Port Townsend ad hoc committee hears police statistics

Stats on call assists, arrests by race presented

PORT TOWNSEND — Between 2017 and 2019, officers with the Port Townsend Police Department made 934 arrests of 619 unique individuals, and of them, 91.28 percent were white, 3.72 percent were Black, 2.1 percent were unknown, 1.29 percent were American Indian/Alaskan Native, 1.29 percent were Asian/Pacific Islander and 0.32 percent were Hispanic or Latino, according to statistics provided to the Ad Hoc committee on Public Safety and Law Enforcement.

City Attorney Heidi Greenwood, with the assistance of interim Port Townsend Police Chief Troy Surber, on Monday presented the statistics to answer questions that committee members asked after a presentation about policing from Surber at the end of June.

Greenwood clarified that there may be discrepancies in the race reporting, as the data is gathered from observations and self-reporting by those arrested.

Port Townsend’s population is 93.52 percent white; 2.41 percent Asian; 1.76 percent two or more races; 1.29 percent Black; 1 percent Native American; and 0.02 percent Native Hawaiian or Pacific Islander, according to World Population Review.

The ad hoc committee is made up of the entire City Council, making it a committee of the whole, which meets virtually on the last Monday of each month through December.

No action is taken during committee meetings, as action can be taken only during designated council meetings.

The council had agreed June 29 to form the committee to investigate policing following protests of police brutality in the May 25 death of George Floyd in Minneapolis and the creation of a Black Lives Matter mural in Port Townsend for a Juneteenth commemoration that drew more than 1,000 people.

The police department assisted other agencies on 1,244 calls from 2017-19, Greenwood said.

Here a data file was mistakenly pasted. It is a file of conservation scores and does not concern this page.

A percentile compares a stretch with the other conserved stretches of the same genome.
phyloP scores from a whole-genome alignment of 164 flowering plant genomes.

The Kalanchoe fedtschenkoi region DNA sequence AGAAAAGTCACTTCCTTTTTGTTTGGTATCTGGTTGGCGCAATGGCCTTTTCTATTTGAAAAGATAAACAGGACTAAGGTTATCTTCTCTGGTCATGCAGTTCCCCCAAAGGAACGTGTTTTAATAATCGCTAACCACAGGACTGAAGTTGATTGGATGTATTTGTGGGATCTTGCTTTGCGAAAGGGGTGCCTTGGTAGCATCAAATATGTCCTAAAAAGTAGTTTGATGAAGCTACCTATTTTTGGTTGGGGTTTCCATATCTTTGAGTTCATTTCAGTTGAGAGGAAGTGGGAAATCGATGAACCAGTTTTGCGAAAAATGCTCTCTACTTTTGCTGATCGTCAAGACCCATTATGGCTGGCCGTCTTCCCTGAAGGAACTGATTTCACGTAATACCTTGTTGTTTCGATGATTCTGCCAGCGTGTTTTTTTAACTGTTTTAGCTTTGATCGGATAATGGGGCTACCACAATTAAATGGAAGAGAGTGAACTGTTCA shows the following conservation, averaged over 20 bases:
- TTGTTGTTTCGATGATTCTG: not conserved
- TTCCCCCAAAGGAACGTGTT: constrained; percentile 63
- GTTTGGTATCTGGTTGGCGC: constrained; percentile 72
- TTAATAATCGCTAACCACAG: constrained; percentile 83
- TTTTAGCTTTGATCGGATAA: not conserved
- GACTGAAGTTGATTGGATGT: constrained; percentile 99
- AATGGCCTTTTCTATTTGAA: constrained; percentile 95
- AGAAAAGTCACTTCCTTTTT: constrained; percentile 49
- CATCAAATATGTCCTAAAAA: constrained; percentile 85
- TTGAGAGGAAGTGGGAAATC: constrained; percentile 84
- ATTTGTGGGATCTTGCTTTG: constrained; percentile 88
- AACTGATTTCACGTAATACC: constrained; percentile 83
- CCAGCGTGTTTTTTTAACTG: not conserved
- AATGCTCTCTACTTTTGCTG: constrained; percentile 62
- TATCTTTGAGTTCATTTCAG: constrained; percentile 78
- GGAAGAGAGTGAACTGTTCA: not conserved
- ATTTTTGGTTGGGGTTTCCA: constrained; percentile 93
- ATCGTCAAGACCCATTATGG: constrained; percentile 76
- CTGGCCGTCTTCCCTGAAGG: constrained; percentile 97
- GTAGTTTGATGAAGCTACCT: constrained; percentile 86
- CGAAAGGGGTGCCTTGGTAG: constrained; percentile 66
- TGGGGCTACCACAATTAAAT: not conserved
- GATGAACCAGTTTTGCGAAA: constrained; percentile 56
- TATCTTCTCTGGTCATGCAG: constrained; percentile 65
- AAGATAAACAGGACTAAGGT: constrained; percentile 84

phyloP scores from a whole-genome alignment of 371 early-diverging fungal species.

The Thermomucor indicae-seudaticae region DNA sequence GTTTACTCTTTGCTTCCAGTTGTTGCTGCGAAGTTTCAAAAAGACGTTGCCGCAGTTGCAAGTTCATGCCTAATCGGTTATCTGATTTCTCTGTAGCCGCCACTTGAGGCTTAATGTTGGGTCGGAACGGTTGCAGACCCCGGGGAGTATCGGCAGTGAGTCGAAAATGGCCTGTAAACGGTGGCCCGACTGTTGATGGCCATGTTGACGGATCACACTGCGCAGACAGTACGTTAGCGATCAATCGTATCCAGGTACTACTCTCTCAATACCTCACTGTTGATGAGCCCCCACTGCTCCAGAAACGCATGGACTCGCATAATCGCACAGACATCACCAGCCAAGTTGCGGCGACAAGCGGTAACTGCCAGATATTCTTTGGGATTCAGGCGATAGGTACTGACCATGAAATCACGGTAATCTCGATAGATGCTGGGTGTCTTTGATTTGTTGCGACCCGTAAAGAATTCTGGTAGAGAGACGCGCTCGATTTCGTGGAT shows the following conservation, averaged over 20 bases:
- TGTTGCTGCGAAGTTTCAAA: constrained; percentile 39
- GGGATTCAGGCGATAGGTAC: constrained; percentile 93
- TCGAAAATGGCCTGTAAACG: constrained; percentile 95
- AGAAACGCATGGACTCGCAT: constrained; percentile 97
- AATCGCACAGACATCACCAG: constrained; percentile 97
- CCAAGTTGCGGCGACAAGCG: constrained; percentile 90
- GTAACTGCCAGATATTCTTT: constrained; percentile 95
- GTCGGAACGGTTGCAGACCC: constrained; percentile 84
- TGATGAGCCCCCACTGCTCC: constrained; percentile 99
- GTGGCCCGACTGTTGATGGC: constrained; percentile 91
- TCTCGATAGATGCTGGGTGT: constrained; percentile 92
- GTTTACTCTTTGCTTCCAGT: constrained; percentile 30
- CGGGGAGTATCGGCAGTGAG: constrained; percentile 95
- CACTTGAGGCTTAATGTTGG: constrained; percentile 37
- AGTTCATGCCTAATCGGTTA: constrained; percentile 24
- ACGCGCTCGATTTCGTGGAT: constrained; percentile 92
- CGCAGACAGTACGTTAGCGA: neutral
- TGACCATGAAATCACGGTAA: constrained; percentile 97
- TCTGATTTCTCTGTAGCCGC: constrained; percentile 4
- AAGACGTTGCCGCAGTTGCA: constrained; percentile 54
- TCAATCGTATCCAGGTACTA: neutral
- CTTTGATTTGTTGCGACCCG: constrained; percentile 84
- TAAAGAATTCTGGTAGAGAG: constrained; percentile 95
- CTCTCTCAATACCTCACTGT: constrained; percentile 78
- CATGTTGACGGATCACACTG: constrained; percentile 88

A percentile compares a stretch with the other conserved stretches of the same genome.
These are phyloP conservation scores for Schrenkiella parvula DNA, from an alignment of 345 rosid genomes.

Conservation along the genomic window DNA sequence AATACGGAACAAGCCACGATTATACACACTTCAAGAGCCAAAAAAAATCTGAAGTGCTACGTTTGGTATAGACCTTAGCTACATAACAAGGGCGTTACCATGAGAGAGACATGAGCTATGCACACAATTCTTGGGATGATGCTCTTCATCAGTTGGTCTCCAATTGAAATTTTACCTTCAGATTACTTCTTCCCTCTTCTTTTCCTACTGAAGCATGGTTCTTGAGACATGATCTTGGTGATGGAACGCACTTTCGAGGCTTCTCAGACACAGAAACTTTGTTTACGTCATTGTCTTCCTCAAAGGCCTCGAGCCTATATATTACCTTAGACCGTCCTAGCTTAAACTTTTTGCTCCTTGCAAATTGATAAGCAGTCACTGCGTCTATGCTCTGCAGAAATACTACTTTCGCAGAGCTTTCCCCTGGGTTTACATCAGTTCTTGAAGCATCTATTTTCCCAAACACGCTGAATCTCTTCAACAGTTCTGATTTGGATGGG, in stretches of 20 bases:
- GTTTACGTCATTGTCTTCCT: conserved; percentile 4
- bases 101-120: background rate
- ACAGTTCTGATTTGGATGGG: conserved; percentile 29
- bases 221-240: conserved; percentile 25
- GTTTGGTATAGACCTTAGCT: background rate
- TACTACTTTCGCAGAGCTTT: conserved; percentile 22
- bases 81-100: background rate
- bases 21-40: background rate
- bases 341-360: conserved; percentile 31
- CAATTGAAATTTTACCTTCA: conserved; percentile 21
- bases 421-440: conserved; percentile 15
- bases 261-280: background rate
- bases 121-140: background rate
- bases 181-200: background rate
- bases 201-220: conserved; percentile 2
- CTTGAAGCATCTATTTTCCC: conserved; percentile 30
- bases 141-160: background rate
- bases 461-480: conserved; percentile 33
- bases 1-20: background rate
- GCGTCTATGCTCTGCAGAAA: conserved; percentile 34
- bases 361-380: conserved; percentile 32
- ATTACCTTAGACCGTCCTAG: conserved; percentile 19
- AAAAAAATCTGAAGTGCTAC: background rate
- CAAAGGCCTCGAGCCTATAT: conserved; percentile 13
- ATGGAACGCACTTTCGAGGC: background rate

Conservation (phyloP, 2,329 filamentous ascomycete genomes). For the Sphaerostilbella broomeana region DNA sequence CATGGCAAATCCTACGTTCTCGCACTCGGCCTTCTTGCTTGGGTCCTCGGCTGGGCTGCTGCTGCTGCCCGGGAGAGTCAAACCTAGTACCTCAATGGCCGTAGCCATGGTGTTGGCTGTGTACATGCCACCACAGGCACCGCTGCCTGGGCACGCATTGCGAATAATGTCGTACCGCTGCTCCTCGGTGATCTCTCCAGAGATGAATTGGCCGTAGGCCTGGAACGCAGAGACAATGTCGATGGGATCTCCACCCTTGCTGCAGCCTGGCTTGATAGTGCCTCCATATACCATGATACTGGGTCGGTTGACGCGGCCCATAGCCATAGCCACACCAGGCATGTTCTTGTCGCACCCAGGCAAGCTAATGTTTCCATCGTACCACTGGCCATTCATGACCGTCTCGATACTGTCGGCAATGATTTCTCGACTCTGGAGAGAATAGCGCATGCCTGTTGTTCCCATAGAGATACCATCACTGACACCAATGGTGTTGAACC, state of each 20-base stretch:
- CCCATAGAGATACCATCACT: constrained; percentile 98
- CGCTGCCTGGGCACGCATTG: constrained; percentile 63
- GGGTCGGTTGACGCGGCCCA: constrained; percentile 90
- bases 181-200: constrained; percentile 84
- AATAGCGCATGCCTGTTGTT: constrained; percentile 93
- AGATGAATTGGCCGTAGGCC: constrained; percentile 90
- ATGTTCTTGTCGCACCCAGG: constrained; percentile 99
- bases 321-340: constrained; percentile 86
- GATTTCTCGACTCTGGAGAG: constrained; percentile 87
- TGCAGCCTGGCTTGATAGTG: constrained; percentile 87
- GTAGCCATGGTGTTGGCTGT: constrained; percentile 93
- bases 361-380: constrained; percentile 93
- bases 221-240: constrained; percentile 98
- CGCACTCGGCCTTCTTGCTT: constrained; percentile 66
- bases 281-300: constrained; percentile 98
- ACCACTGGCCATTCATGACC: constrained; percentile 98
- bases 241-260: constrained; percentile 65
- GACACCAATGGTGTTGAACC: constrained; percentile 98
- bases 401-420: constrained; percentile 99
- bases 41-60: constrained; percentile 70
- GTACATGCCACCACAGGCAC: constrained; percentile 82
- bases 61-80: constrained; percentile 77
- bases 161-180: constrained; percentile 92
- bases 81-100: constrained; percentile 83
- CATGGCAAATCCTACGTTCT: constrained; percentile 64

In a random sample of 30 of the calls, 15 were assisting or assisted by East Jefferson Fire Rescue, four were to assist county sheriff’s departments, four were to assist State Patrol, two were for other municipal police departments and one incident each for assisting Adult Protective Services, Child Protective Services and the state Department of Corrections.

PTPD arrested 43 juveniles between the ages of 12 and 17 during the three years, with 10 of them being warrant arrests, and the three most common charges filed for juveniles were minor in possession, assault and theft, Greenwood said.

Weapons that PTPD commissioned officers are issued are a Glock 9mm pistol, a patrol rifle, a Taser, pepper spray and an extendable baton, Greenwood said.

The committee is slated to discuss alternatives to law enforcement during its next meeting at 5 p.m. on Sept. 28.

The full Monday night meeting can be viewed at tinyurl.com/PDN-AdHocMeeting.

__________

Jefferson County reporter Zach Jablonski can be reached by email at [email protected] or by phone at 360-385-2335, ext. 5.

More in News

Piper Pettit, project manager for the state Department of Transportation, speaks to the Port Angeles Business Association on Tuesday about upcoming fish passage projects that will significantly impact traffic in the city. (Ken Park/Peninsula Daily News)
Culvert plan in Port Angeles told

Construction expected summer 2023 at earliest

Memorial Day edition to be online only

Help available if needed to set up access

Danny McEnerney.
New Jefferson County Fair manager tells of upgrades

‘Focus on providing ways for people to get a dose of joy’

Port Townsend Paper fined for water quality violations

Power outages among reasons for spill, says general manager

tsr
Plan could add 3,000 square feet to Sequim Library

More details expected on Thursday

McDonald Creek, as seen from Old Olympic Highway on Sunday, May 22.
McDonald Creek fish passage project expected to begin this summer

Work to improve fish passage in McDonald Creek has moved a step… Continue reading

A crow makes off with a crab stolen from a gull on the beach at the Port Townsend Boat Haven. Cloudy skies are forecast Tuesday and Wednesday with high temperatures near 60 degrees. A chance of rain returns for Memorial Day weekend. (Steve Mullensky/for Peninsula Daily News)
Crab dinner to go at boat haven

A crow makes off with a crab stolen from a gull on… Continue reading

Washington state’s rate of COVID-19 cases on the rise

The rate of COVID-19 cases is rising in Washington. The… Continue reading

Orca, stuck overnight, finds its way into Strait

Researchers identify whale as 8-year-old male from transient pod

Most Read